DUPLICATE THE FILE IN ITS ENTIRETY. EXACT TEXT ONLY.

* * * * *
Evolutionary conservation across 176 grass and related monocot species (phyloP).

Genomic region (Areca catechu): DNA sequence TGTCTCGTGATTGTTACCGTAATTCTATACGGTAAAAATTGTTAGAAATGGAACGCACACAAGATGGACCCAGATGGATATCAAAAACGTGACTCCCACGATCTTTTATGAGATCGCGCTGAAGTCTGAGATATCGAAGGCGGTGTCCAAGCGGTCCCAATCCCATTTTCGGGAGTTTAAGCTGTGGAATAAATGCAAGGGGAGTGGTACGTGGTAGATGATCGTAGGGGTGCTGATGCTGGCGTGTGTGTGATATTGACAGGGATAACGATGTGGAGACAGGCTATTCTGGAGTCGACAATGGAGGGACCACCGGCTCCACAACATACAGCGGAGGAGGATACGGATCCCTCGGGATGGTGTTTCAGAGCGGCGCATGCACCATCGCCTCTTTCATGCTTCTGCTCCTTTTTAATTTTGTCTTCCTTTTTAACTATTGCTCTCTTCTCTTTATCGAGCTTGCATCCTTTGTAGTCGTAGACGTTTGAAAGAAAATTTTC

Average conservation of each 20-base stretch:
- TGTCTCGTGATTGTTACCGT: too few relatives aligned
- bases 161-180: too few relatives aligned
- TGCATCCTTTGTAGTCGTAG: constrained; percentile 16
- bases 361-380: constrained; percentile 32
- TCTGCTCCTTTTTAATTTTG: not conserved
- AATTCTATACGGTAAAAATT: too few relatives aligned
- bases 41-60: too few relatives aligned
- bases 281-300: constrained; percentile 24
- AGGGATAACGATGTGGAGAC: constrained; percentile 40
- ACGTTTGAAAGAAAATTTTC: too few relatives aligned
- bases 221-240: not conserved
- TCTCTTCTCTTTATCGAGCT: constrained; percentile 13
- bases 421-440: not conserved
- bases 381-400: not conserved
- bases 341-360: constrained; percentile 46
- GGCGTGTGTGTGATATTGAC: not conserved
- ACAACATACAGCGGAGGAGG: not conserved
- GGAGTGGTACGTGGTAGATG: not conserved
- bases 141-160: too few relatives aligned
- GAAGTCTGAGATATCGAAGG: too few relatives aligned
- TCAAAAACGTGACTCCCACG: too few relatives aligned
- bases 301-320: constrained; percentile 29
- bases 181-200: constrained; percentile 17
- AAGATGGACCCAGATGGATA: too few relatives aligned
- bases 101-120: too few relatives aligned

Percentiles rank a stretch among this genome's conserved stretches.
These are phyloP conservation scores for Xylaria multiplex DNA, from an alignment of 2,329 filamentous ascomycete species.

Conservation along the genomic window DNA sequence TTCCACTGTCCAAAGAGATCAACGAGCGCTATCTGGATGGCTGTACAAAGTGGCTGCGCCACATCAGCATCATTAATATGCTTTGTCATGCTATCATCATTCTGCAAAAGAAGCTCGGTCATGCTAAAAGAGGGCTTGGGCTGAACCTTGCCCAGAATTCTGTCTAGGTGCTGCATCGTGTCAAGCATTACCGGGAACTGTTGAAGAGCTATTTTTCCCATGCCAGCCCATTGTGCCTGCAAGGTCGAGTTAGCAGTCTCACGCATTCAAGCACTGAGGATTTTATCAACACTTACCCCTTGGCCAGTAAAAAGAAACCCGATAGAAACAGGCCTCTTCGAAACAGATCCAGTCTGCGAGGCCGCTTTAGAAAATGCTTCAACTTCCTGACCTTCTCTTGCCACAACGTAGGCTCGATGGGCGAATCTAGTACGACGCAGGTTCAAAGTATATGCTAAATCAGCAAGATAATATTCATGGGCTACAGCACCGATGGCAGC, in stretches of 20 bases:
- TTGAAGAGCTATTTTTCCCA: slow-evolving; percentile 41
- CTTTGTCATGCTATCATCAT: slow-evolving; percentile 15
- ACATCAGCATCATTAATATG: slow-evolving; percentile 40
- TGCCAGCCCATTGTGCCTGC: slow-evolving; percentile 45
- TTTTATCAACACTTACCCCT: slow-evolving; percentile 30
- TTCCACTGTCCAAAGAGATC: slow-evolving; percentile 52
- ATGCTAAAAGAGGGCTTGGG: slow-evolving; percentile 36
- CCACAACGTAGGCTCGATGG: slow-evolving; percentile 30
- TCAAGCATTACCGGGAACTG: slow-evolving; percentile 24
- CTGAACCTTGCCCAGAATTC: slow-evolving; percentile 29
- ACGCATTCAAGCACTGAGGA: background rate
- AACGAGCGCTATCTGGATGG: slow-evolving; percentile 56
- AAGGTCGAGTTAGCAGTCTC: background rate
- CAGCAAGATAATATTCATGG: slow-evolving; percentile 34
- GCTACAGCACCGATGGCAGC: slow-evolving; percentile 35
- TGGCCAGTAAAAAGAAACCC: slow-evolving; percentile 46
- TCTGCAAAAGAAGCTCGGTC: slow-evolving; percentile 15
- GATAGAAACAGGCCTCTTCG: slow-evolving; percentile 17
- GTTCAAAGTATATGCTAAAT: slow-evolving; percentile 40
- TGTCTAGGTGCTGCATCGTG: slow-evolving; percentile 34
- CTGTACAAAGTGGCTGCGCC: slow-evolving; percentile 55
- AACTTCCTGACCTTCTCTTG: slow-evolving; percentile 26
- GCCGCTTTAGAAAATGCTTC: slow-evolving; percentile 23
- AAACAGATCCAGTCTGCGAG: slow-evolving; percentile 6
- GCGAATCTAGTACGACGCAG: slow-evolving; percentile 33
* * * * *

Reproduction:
Evolutionary conservation across 176 grass and related monocot species (phyloP).

Genomic region (Areca catechu): DNA sequence TGTCTCGTGATTGTTACCGTAATTCTATACGGTAAAAATTGTTAGAAATGGAACGCACACAAGATGGACCCAGATGGATATCAAAAACGTGACTCCCACGATCTTTTATGAGATCGCGCTGAAGTCTGAGATATCGAAGGCGGTGTCCAAGCGGTCCCAATCCCATTTTCGGGAGTTTAAGCTGTGGAATAAATGCAAGGGGAGTGGTACGTGGTAGATGATCGTAGGGGTGCTGATGCTGGCGTGTGTGTGATATTGACAGGGATAACGATGTGGAGACAGGCTATTCTGGAGTCGACAATGGAGGGACCACCGGCTCCACAACATACAGCGGAGGAGGATACGGATCCCTCGGGATGGTGTTTCAGAGCGGCGCATGCACCATCGCCTCTTTCATGCTTCTGCTCCTTTTTAATTTTGTCTTCCTTTTTAACTATTGCTCTCTTCTCTTTATCGAGCTTGCATCCTTTGTAGTCGTAGACGTTTGAAAGAAAATTTTC

Average conservation of each 20-base stretch:
- TGTCTCGTGATTGTTACCGT: too few relatives aligned
- bases 161-180: too few relatives aligned
- TGCATCCTTTGTAGTCGTAG: constrained; percentile 16
- bases 361-380: constrained; percentile 32
- TCTGCTCCTTTTTAATTTTG: not conserved
- AATTCTATACGGTAAAAATT: too few relatives aligned
- bases 41-60: too few relatives aligned
- bases 281-300: constrained; percentile 24
- AGGGATAACGATGTGGAGAC: constrained; percentile 40
- ACGTTTGAAAGAAAATTTTC: too few relatives aligned
- bases 221-240: not conserved
- TCTCTTCTCTTTATCGAGCT: constrained; percentile 13
- bases 421-440: not conserved
- bases 381-400: not conserved
- bases 341-360: constrained; percentile 46
- GGCGTGTGTGTGATATTGAC: not conserved
- ACAACATACAGCGGAGGAGG: not conserved
- GGAGTGGTACGTGGTAGATG: not conserved
- bases 141-160: too few relatives aligned
- GAAGTCTGAGATATCGAAGG: too few relatives aligned
- TCAAAAACGTGACTCCCACG: too few relatives aligned
- bases 301-320: constrained; percentile 29
- bases 181-200: constrained; percentile 17
- AAGATGGACCCAGATGGATA: too few relatives aligned
- bases 101-120: too few relatives aligned

Percentiles rank a stretch among this genome's conserved stretches.
These are phyloP conservation scores for Xylaria multiplex DNA, from an alignment of 2,329 filamentous ascomycete species.

Conservation along the genomic window DNA sequence TTCCACTGTCCAAAGAGATCAACGAGCGCTATCTGGATGGCTGTACAAAGTGGCTGCGCCACATCAGCATCATTAATATGCTTTGTCATGCTATCATCATTCTGCAAAAGAAGCTCGGTCATGCTAAAAGAGGGCTTGGGCTGAACCTTGCCCAGAATTCTGTCTAGGTGCTGCATCGTGTCAAGCATTACCGGGAACTGTTGAAGAGCTATTTTTCCCATGCCAGCCCATTGTGCCTGCAAGGTCGAGTTAGCAGTCTCACGCATTCAAGCACTGAGGATTTTATCAACACTTACCCCTTGGCCAGTAAAAAGAAACCCGATAGAAACAGGCCTCTTCGAAACAGATCCAGTCTGCGAGGCCGCTTTAGAAAATGCTTCAACTTCCTGACCTTCTCTTGCCACAACGTAGGCTCGATGGGCGAATCTAGTACGACGCAGGTTCAAAGTATATGCTAAATCAGCAAGATAATATTCATGGGCTACAGCACCGATGGCAGC, in stretches of 20 bases:
- TTGAAGAGCTATTTTTCCCA: slow-evolving; percentile 41
- CTTTGTCATGCTATCATCAT: slow-evolving; percentile 15
- ACATCAGCATCATTAATATG: slow-evolving; percentile 40
- TGCCAGCCCATTGTGCCTGC: slow-evolving; percentile 45
- TTTTATCAACACTTACCCCT: slow-evolving; percentile 30
- TTCCACTGTCCAAAGAGATC: slow-evolving; percentile 52
- ATGCTAAAAGAGGGCTTGGG: slow-evolving; percentile 36
- CCACAACGTAGGCTCGATGG: slow-evolving; percentile 30
- TCAAGCATTACCGGGAACTG: slow-evolving; percentile 24
- CTGAACCTTGCCCAGAATTC: slow-evolving; percentile 29
- ACGCATTCAAGCACTGAGGA: background rate
- AACGAGCGCTATCTGGATGG: slow-evolving; percentile 56
- AAGGTCGAGTTAGCAGTCTC: background rate
- CAGCAAGATAATATTCATGG: slow-evolving; percentile 34
- GCTACAGCACCGATGGCAGC: slow-evolving; percentile 35
- TGGCCAGTAAAAAGAAACCC: slow-evolving; percentile 46
- TCTGCAAAAGAAGCTCGGTC: slow-evolving; percentile 15
- GATAGAAACAGGCCTCTTCG: slow-evolving; percentile 17
- GTTCAAAGTATATGCTAAAT: slow-evolving; percentile 40
- TGTCTAGGTGCTGCATCGTG: slow-evolving; percentile 34
- CTGTACAAAGTGGCTGCGCC: slow-evolving; percentile 55
- AACTTCCTGACCTTCTCTTG: slow-evolving; percentile 26
- GCCGCTTTAGAAAATGCTTC: slow-evolving; percentile 23
- AAACAGATCCAGTCTGCGAG: slow-evolving; percentile 6
- GCGAATCTAGTACGACGCAG: slow-evolving; percentile 33